I had tried below solution and it works for me, when concurrent request for insert statement occurs.

begin tran
if exists (select * from table with (updlock,serializable) where key = @key)
   update table set ...
   where key = @key
   insert table (key, ...)
   values (@key, ...)
commit tran

You can use this query. Work in all SQL Server editions. It's simple, and clear. But you need use 2 queries. You can use if you can't use MERGE


    UPDATE table
    SET Id = @ID, Description = @Description
    WHERE Id = @Id

    INSERT INTO table(Id, Description)
    SELECT @Id, @Description


NOTE: Please explain answer negatives

If you use ADO.NET, the DataAdapter handles this.

If you want to handle it yourself, this is the way:

Make sure there is a primary key constraint on your key column.

Then you:

  1. Do the update
  2. If the update fails because a record with the key already exists, do the insert. If the update does not fail, you are finished.

You can also do it the other way round, i.e. do the insert first, and do the update if the insert fails. Normally the first way is better, because updates are done more often than inserts.

Doing an if exists ... else ... involves doing two requests minimum (one to check, one to take action). The following approach requires only one where the record exists, two if an insert is required:

DECLARE @RowExists bit
SET @RowExists = 0
UPDATE MyTable SET DataField1 = 'xxx', @RowExists = 1 WHERE Key = 123
IF @RowExists = 0
  INSERT INTO MyTable (Key, DataField1) VALUES (123, 'xxx')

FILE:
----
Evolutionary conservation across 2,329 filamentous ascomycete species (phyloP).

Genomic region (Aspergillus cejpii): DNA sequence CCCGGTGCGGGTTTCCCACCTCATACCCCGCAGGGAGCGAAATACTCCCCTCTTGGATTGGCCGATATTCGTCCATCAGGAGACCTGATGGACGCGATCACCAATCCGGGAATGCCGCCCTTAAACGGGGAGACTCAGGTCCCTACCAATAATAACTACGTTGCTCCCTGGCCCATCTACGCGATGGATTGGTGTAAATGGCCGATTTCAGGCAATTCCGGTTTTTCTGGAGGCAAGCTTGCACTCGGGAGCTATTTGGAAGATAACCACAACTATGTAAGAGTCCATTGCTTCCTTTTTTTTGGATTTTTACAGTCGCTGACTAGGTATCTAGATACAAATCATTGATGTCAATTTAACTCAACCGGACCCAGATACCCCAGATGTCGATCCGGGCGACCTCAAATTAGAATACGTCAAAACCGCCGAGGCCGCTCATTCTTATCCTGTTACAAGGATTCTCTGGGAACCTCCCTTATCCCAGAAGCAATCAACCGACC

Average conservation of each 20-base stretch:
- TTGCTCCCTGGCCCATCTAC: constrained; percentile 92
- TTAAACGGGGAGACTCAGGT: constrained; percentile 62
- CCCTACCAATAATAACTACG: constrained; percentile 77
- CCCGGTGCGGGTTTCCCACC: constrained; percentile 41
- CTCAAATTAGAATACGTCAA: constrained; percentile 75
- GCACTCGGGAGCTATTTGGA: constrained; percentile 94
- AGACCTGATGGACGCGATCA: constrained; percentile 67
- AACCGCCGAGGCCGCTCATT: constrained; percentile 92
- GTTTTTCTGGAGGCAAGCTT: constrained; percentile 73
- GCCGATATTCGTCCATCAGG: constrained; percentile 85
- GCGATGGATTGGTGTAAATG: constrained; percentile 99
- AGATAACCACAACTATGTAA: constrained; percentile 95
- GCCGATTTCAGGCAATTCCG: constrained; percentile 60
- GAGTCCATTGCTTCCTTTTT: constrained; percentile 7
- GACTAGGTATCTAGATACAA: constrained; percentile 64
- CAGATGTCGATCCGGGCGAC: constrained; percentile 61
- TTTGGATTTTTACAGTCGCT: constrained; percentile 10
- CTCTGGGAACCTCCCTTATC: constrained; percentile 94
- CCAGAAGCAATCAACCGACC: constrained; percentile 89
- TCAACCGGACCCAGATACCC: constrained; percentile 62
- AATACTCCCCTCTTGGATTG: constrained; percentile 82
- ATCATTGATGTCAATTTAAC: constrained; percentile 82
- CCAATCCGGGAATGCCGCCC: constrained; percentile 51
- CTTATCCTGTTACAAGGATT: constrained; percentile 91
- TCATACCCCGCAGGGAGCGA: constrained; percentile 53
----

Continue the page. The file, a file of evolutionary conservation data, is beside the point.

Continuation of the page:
I usually do what several of the other posters have said with regard to checking for it existing first and then doing whatever the correct path is. One thing you should remember when doing this is that the execution plan cached by sql could be nonoptimal for one path or the other. I believe the best way to do this is to call two different stored procedures.

If Exists
   Call SecondSP (UpdateProc)
   Call ThirdSP (InsertProc)

Now, I don't follow my own advice very often, so take it with a grain of salt.

  • This may have been relevant in ancient versions of SQL Server, but modern versions have statement-level compilation. Forks etc. are not an issue, and using separate procedures for these things does not solve any of the issues inherent in making the choice between an update and an insert anyway... – Aaron Bertrand Jan 18 '14 at 20:35

Do a select, if you get a result, update it, if not, create it.

  • 3
    That's two calls to the database. – Chris Cudmore Sep 20 '08 at 15:04
  • 3
    I don't see a problem with that. – Clint Ecker Sep 20 '08 at 15:14
  • 6
    It's two calls to the DB that's the problem, you end doubling the number of roundtrips to the DB. If the app hits the db with lots of inserts/updates it'll hurt performance. UPSERT is a better strategy. – Kev Sep 20 '08 at 19:05
  • 2
    it also creates a race condition no? – niico May 2 '17 at 7:35